My first car was a 1986 Honda Prelude. I bought it in 1996, the year I graduated from college.
Riding in my car was like riding around in a metal wedge of cheese. The brakes didn’t work, the heat didn’t work, the air-conditioner didn’t work, the defroster didn’t work, and the sunroof leaked rusty water every time I came to a stop. I lived in the city, so stop-and-go was how I drove, and when it was go, it was all go.
I want to say it was a good car, but it wasn’t.
I wrapped the navy blue wedge of cheese around a tree early one morning on my way to work.
It was black outside and icy. The defroster wouldn’t even work and I couldn’t see. I fussed with the heat as I careened around a corner and right into a tree. There were no air-bags in those days, so it was head to metal. Lots of fun.
Through the years, I’ve had my share of less than adequate vehicles. Some have been miracles sent straight from heaven and others, well, they acted like they came from hell. The good news is I have learned my share of lessons from my cars.
Buying a new car is huge decision, one that needs thought and planning before you ever step foot on a lot. If you don’t plan ahead of time, you will most certainly spend too much money and say yes to things you don’t even want or need. Let’s be prepared ahead of time.
3 Negotiations in Buying A New Car
There are three basic negotiations in buying a new car. The more prepared you are before you shop, the better car you’ll get for your money.
1. Trade-In Value
Your first negotiation is trade-in value. Before you ever step foot on a car lot, know what your trade-in is worth. Set a price you are comfortable taking for your current vehicle. If you get more than that price, great, but know your bottom line.
Get the Kelly Blue Book App for your mobile device. It’s free!
2. Purchase Price
Do your homework before you go shopping. Narrow down your selection to three cars and test drive them.
Never give out your social security number before you’re ready to buy the car. They will run your credit report while you are out test-driving the car. Although they will tell you it doesn’t matter, it does. Protect your credit rating!
Shop online before you talk to salesmen. Get dealership recommendations from trusted friends. Go someplace that has a reputation for being fair and honest. Always remember it’s ok to say No. Walk away from a deal if you must, but don’t regret your purchase.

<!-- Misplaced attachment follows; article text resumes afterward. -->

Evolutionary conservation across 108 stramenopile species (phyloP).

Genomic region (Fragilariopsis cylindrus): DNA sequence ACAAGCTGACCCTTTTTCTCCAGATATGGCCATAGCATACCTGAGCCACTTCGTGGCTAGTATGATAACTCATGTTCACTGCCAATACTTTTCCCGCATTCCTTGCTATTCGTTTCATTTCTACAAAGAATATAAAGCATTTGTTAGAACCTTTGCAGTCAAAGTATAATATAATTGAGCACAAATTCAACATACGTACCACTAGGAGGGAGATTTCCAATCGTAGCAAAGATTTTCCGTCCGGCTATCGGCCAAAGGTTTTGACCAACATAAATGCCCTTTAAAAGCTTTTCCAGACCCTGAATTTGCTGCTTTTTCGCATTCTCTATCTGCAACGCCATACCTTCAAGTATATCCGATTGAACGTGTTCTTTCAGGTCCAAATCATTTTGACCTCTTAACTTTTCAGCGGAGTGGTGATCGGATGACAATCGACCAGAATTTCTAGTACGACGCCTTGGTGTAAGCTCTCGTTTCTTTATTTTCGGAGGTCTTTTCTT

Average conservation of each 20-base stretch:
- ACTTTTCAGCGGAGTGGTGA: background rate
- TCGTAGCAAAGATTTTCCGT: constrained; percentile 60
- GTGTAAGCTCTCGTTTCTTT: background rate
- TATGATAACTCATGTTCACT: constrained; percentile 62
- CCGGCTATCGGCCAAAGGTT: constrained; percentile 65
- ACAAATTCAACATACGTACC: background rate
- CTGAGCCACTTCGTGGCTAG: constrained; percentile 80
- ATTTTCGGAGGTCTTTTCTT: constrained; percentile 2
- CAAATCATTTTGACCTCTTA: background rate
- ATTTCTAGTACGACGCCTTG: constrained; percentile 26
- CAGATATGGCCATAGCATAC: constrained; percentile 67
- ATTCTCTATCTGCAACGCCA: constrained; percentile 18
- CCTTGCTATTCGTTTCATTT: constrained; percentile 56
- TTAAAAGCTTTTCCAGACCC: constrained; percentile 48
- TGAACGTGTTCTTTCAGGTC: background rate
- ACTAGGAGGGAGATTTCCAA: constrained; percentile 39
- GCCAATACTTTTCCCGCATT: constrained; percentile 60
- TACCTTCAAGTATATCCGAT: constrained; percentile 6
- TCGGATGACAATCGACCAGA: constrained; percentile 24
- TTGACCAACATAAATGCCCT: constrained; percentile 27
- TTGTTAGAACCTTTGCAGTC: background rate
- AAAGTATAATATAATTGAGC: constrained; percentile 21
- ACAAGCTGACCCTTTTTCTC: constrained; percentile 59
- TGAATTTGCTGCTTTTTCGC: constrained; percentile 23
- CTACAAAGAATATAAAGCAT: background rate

And, say no to the add-ons. It will drive up your purchase price and most of the time, you do not need or want the add-ons.
3. Rate: Terms of the Loan
Above all, know how much you can afford to pay. Work and rework your budget. Don’t fall for something new and shiny if you cannot afford it. Living within your means is a wonderful discipline that will serve you well. There is freedom in knowing your financial limitations and deciding to live within your budget.
If you can, get your financing before you go car shopping. The salesmen will be more willing to work with you if you have financing.
If you do not have pre-approved financing, go car shopping during the week. Banks are (for the most part) closed on the weekends. They work out a rate with you, but then you will need to wait until the next business day to have that rate approved. Sometimes it will not be approved and then you may be stuck with a higher rate. It may be worth taking a day off from work to buy your car.
Check the loan rates before you go shopping. Arm yourself with knowledge. Be a savvy shopper. You are your own advocate.
Buy GAP insurance. When you drive your car off the lot, it begins to depreciate. If you total your new car within the first year of purchase date, chances are your insurance will not pay off the full amount of your loan. They will only pay the depreciated price. GAP insurance covers you for the full amount. It’s not expensive and it’s well worth it. You can always cancel it after three or four years.
My first car wasn’t such a great deal, but I know better now. The next time I’m ready to shop for a new car (hopefully, it won’t be for a very long time), I’ll be armed with knowledge and I’ll be prepared. Doing your homework is always worth the work, although my kids don’t always believe me.
Have you recently bought a new car?
Do you have any advice to share?
I had to laugh at your experience with your first car. It reminded me of the old blue pick up I drove to college. Every time I turned a corner the passenger side door would fly open! It wasn’t a very great vehicle for passengers! I got really good at weaving back and forth to correct the open door. Good advice for car buyers. Thanks!
If you’re going to buy GAP insurance, buy it from your insurance agent, not from the dealer. You’ll be amazed at the price difference.
My first was a 1982 Mazda that I bought with my own money in High School. It was a stick shift and I loved it and mourned it after it was cruelly taken from me up in Perth Amboy NJ on the highway. Reading this makes me smile. I recently bought a 2 year old Acura and am glad to say I followed your instructions (except the GAP insurance) After finding out what my trade in was worth and what the dealer would give, we sold it for way above the dealer price on Craigs list. Keep your good advice coming!